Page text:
Hei Mahi MāraMātauranga Māori Māra Kai

Jul 6, 2012

A beginner’s guide to growing organic vegetables
nā Tremane Barr


Kale and silverbeet winter vegetables


Broco-cauliflower, brussel sprouts and leeks

I have been involved with the ‘Building Māori Organic Land Use Project’ with Te Atawhai o Te Ao, an independent Māori research organisation. The project focused on interviewing a wide range of Māori with experience in māra kai to identify the traditional mātauranga and kaitiakitanga basis to Māori organics. This research identified that Māori organic practices are based on a practical approach of working within natural environmental cycles underpinned by a spiritual relationship between Māori, the atua and Papatūānuku. The research identified five main Māori cultural themes that encompass 11 key principles underpinning the traditional approach of Māori to what is now called organic māra kai practices. They can be grouped in this order:

Wairua (soul/spirit) and mauri (life force) are the indicators of soil fertility that can be seen, for example, in the health of the plants. Karakia is used to communicate and acknowledge the atua protecting and enhancing the māra and what it produces.

Whakapapa – Māramataka and Mātauranga

Whakapapa confirms one’s space as a gardener and is about looking after the genetic health of living organisms, for example, no genetic engineering. Mātauranga Māori underpins the understanding of working with the forces of nature that are encoded in maramataka and can be used to plan māra kai activities.

Rangatiratanga – He mahinga kai katoa and taonga

Rangatiratanga is about the authority to use the whenua and mahinga kai resources. The mahinga kai of the whenua (land), Tane (forests) and Tangaroa (the waterways and seas) are all seen as part of one whole holistic mahinga kai ecosystem – ‘ki uta ki tai’ (from the mountains to the sea). As such, all mahinga kai are viewed as taonga.

Tikanga – Rāhui

Tikanga encompasses the concepts of cultural practices and customs to provide a safe framework for working in a māra, which can traditionally encompass the use of such tools as rāhui.

Kaitiakitanga – He ringa raupā, manaakitanga, tapu and noa


Old Ōtākou Riwai potatoes


Feijoa and apple early winter harvest

Kaitiakitanga is about the physical hard work (he ringa raupā) that produces food from the māra, while the concepts of tapu and noa provide a cultural understanding of when certain practices are, and are not, appropriate. It is the practice of kaitiakitanga that makes it possible to provide manaakitanga to manuhiri at home, and on a marae, and is also the basis for the ‘kai hau kai’ traditions of Ngāi Tahu.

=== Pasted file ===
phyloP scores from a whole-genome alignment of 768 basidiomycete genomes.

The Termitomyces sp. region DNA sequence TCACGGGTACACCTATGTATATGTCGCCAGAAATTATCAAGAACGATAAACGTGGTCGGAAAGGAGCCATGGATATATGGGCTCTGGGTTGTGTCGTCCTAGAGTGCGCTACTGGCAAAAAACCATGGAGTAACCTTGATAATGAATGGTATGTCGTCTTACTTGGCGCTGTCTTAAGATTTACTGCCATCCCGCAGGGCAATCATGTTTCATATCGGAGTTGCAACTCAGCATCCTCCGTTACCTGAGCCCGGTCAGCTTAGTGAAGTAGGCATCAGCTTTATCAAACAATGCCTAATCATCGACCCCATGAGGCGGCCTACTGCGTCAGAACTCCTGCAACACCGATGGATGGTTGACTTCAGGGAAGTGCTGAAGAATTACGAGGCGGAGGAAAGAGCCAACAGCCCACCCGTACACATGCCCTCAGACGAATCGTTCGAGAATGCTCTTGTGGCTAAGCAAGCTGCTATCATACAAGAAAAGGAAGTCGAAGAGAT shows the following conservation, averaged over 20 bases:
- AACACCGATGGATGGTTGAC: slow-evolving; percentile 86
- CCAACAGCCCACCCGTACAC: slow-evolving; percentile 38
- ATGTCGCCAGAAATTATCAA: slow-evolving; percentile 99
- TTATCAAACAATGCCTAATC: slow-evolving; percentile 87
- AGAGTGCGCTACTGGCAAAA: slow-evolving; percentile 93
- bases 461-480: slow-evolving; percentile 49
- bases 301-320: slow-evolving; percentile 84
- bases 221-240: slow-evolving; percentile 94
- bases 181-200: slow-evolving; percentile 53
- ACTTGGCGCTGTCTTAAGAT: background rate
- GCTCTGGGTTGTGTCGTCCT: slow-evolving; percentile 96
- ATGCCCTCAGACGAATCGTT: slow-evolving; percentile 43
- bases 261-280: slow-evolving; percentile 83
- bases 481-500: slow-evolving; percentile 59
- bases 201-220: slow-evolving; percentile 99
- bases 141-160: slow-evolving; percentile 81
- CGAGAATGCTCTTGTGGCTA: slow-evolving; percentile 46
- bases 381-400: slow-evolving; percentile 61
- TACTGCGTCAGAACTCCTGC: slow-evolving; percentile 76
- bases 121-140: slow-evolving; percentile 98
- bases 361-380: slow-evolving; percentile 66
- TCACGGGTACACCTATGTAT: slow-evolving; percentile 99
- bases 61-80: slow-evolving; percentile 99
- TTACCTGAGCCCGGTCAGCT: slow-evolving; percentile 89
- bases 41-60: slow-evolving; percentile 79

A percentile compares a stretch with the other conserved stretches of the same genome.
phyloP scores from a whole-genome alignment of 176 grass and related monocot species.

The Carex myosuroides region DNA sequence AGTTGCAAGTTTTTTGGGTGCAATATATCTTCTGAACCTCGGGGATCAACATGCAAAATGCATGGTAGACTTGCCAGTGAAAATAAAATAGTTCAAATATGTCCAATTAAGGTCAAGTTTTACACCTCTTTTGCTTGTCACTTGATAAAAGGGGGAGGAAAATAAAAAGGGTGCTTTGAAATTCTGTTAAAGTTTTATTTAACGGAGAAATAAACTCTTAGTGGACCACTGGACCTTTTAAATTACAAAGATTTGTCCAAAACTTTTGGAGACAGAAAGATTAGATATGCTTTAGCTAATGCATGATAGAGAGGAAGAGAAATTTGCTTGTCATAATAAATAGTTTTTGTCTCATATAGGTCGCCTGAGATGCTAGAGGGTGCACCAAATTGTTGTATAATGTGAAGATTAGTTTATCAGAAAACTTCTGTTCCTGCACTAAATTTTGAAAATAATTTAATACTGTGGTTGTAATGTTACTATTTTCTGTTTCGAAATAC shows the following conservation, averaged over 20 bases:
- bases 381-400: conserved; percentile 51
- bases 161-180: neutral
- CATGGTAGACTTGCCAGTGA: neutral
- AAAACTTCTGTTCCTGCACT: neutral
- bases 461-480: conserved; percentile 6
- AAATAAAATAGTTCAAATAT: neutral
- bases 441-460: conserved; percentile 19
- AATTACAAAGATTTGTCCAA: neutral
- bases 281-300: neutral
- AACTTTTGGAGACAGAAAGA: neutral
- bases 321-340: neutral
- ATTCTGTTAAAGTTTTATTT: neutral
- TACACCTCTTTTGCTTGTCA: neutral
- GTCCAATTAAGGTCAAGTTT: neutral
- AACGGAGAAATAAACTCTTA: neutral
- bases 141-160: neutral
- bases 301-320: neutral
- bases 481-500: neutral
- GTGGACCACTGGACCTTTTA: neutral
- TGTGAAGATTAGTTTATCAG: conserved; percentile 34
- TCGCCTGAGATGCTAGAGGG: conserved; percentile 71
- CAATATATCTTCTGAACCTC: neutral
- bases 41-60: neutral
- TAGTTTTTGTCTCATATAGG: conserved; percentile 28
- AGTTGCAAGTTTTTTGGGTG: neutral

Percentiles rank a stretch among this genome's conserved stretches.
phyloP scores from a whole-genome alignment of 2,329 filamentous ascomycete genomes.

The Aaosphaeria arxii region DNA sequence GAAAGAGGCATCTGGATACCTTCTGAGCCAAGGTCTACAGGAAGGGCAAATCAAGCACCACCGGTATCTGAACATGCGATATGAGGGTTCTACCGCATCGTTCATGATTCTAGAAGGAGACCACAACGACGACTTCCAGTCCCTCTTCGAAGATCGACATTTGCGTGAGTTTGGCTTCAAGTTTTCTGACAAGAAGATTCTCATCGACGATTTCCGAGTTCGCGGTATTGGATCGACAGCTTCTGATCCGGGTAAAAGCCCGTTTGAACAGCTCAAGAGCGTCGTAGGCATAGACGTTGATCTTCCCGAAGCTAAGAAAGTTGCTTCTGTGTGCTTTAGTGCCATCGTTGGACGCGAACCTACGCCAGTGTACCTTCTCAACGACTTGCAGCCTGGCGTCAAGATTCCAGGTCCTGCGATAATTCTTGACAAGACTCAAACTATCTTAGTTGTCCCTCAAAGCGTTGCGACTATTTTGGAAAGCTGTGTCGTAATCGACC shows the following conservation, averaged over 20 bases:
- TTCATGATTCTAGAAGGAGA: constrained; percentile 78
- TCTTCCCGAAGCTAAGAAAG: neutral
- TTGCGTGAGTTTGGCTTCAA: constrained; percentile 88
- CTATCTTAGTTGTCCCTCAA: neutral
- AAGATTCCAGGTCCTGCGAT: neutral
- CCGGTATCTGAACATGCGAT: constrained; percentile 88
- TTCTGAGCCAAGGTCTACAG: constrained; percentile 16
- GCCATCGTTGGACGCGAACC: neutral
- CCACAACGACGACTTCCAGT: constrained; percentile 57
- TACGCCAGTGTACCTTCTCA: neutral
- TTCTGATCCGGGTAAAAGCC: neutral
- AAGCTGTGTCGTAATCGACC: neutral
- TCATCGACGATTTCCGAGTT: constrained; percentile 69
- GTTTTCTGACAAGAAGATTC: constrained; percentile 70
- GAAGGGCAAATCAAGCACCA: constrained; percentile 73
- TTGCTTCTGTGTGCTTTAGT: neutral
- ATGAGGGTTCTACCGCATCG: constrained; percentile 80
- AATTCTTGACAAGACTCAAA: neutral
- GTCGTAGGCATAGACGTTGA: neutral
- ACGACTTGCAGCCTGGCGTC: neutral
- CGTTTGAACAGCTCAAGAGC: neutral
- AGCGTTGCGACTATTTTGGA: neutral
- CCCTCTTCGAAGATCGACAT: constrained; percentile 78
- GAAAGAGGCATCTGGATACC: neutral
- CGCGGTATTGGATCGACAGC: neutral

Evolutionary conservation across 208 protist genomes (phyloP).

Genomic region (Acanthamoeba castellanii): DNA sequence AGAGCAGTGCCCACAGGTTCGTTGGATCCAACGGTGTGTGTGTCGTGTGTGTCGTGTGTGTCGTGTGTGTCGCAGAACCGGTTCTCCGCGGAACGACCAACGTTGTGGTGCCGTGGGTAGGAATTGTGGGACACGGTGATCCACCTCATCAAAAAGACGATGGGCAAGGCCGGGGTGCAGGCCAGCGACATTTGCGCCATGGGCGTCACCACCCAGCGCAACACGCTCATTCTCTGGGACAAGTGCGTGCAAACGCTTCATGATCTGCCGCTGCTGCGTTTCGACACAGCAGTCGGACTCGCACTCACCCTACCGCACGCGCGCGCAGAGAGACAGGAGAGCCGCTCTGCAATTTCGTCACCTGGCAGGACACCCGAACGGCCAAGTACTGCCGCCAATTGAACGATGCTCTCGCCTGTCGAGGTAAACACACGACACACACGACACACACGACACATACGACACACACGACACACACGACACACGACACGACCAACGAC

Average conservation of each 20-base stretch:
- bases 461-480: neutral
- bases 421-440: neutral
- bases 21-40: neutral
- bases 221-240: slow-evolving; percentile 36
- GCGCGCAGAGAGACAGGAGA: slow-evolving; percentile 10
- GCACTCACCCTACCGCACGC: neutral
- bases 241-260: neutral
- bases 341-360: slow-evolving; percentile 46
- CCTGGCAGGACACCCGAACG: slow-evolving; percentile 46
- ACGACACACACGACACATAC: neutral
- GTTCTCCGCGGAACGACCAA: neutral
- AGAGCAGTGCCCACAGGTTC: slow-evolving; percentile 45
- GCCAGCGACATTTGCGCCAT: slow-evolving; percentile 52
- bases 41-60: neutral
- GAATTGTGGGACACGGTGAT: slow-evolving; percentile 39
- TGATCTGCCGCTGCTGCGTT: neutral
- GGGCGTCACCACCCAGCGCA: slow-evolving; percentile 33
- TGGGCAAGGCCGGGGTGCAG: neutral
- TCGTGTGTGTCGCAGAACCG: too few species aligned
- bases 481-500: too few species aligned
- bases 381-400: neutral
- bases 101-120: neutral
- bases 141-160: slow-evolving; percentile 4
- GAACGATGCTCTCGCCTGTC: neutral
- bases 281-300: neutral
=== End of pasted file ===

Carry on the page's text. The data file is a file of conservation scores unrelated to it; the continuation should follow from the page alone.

The holistic nature of this traditional cultural approach by Māori to organics is actually the key part of its strength. Each principle and practice reinforces all the others, and in this way confirms the innate traditional mātauranga Māori organic approach to environmental sustainability based on working naturally with Papatūānuku. The most important thing I learned from this research is to remember to incorporate karakia and māramataka when working in the māra to acknowledge that gardening is an act of co-creation between both the physical and non-physical sides of life. However, without the he ringa raupā as well, there won’t be much gained out of any māra.

One of the practical outputs of this research project is a beginner’s guide to establishing and maintaining your own māra kai called: Grow Your Own Kai by Lisa Talbot. This booklet provides a brief overview of the practical issues of establishing and maintaining an organic māra from a Māori perspective such as how to work with the soil, make compost, create your own worm farm, grow kūmara, rīwai, kamokamo, watakirihi and hue. It also provides a comprehensive maramataka based on the phases of the moon, highlighting the best times to undertake mahinga kai activities. Details on how to win a copy of this booklet are at the end of this article.


Lupin-mustard cover crop

About five years ago the field worker for the He Whenua Whakatipu project stumbled across some wild rīwai (potatoes) growing on the side of a hill in some scrub on the Otago Peninsula. The few he managed to salvage were very small, but he was able to grow them and now they have rebounded to grow quite big in the right soil. We suspect it was one of the original rīwai varieties brought into Te Waipounamu at time of first contact with Europeans in the early 1800s so is a real taonga variety. Unfortunately, the psyllid insect pest devastated this rīwai crop in the summer of 2010–11 and I only just managed to save a few tubers for growing on this past summer. In order to spread the risk, some Ngāi Tahu co-workers kindly offered to grow some in their Moeraki māra as well and these grew fabulously large in the rich soil they have there. They have given me some of their surplus to pass on to others who might want to grow this variety of rīwai taonga in their māra to help spread the risk of it dying out altogether. This is because the psyllid pest has continued its rampage this season in Canterbury and other parts of New Zealand, devastating potato crops. The more places it is grown the better, to minimise the chances that psyllids can destroy all crops.

To win a copy of Lisa Talbot’s booklet Growing Your Own Kai, answer this question: What farm management approach does Te Rūnanga o Wairewa Pūtahi (Te Pūtahi) farm follow? You can find the answer at the new Ahikā Kai website. Email your answer to [email protected].